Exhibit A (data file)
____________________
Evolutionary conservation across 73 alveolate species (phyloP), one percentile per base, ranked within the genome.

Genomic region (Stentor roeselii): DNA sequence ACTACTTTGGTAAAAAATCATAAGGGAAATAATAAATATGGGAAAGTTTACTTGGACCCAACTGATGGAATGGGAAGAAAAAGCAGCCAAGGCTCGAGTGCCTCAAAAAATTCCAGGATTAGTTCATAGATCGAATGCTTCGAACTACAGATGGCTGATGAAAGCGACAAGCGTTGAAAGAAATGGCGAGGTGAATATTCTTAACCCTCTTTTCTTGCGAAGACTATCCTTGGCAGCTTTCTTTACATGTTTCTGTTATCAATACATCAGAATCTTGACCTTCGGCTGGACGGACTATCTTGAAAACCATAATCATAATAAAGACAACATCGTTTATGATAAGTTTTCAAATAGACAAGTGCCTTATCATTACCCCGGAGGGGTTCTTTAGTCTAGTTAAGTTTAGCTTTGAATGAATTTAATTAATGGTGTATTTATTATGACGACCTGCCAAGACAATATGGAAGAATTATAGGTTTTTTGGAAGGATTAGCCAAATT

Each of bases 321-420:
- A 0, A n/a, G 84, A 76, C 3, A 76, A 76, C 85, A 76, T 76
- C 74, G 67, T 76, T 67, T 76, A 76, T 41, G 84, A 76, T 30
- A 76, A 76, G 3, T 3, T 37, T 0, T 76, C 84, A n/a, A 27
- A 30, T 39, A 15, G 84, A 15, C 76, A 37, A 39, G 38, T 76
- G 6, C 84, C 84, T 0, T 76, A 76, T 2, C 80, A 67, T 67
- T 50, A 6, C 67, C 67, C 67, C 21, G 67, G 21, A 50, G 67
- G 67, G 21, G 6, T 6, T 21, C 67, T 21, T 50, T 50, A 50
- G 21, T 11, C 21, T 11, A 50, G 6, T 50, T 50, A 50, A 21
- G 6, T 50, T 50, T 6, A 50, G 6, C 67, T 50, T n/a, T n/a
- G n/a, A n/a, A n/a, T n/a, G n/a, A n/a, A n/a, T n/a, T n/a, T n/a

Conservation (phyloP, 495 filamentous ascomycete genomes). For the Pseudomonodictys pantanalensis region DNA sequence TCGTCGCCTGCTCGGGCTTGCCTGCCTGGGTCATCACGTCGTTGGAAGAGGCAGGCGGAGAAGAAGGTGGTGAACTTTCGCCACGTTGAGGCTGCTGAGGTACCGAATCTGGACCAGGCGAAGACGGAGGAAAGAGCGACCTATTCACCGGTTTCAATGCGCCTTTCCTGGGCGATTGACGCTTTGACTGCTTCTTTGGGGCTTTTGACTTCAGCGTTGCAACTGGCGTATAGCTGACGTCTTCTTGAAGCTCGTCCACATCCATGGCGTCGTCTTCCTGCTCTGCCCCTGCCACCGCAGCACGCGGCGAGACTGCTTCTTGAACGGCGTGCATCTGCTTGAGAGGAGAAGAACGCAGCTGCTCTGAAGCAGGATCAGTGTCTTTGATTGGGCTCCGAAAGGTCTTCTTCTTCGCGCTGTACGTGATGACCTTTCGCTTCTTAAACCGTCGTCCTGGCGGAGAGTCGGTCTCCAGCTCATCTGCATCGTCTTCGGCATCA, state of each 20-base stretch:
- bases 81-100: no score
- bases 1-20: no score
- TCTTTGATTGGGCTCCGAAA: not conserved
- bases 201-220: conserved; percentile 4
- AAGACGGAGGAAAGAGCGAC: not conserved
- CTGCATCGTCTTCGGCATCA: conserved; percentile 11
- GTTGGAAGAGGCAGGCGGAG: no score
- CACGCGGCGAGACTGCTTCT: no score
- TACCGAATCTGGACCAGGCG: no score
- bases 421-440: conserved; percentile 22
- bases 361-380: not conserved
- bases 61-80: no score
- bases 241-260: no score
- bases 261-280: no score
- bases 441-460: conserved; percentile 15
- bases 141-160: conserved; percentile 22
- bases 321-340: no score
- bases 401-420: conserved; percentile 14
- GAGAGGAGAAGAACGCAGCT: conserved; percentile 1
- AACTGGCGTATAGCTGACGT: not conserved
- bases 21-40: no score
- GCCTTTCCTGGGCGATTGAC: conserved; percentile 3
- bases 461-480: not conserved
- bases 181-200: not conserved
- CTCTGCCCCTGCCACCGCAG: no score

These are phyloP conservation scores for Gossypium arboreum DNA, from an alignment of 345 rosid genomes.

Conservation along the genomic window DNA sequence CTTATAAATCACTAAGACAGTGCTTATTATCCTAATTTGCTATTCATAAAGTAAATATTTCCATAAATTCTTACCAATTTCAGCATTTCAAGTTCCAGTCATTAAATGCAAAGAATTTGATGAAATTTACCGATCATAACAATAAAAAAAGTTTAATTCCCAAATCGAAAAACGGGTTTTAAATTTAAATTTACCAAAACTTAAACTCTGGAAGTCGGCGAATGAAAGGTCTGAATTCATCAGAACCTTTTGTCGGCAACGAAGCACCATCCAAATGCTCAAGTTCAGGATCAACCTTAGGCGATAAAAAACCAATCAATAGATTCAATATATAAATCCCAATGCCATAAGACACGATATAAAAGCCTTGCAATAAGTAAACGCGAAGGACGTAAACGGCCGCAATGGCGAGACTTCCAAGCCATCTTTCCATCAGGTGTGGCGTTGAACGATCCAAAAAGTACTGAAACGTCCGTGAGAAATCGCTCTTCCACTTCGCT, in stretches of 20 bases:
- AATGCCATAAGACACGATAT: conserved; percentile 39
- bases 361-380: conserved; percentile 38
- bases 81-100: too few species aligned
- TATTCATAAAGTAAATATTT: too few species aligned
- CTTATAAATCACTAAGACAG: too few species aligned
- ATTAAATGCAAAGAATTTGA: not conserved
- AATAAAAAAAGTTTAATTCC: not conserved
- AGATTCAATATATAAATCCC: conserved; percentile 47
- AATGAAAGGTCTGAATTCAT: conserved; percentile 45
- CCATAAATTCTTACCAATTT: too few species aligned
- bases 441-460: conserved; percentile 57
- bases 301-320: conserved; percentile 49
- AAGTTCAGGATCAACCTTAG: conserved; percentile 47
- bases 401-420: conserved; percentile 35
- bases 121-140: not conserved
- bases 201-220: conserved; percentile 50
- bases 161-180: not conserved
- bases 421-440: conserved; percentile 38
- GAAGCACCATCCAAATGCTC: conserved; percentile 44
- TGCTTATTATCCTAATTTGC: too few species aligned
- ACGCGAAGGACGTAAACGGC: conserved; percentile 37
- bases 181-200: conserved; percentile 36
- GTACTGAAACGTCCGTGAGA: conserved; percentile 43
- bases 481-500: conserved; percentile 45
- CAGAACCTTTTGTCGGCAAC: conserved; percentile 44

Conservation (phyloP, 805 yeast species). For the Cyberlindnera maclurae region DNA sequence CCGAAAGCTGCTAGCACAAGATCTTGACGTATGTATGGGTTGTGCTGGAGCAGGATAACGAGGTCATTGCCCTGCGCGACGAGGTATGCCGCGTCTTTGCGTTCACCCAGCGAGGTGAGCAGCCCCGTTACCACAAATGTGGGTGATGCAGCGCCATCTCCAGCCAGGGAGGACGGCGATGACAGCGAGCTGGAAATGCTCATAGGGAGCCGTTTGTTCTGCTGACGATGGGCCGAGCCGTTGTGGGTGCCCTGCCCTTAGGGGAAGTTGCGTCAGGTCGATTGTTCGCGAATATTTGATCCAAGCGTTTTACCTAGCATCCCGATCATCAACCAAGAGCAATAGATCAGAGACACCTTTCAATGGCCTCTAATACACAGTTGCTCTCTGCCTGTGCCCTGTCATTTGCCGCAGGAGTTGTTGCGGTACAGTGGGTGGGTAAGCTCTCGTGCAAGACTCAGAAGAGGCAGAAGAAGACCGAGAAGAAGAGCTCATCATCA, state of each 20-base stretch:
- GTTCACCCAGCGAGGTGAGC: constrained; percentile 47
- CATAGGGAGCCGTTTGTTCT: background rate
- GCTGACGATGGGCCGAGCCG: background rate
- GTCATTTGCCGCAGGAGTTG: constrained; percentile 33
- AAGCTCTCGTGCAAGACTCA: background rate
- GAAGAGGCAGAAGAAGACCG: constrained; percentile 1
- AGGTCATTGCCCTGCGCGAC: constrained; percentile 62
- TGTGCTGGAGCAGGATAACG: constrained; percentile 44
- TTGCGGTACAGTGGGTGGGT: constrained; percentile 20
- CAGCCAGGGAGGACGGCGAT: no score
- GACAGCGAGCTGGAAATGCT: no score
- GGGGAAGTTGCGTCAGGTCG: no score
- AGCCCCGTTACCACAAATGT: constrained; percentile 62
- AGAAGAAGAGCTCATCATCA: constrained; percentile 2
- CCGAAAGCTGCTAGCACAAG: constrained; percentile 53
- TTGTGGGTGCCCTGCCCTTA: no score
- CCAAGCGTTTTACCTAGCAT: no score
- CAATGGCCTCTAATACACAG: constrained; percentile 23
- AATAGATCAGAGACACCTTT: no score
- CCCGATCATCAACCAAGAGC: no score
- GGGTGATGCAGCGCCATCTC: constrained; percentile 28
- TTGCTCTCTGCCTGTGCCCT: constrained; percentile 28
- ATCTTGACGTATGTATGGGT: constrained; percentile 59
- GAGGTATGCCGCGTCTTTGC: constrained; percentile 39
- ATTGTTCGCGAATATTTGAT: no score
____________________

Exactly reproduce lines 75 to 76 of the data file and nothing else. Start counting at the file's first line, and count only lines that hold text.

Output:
- TGTGCTGGAGCAGGATAACG: constrained; percentile 44
- TTGCGGTACAGTGGGTGGGT: constrained; percentile 20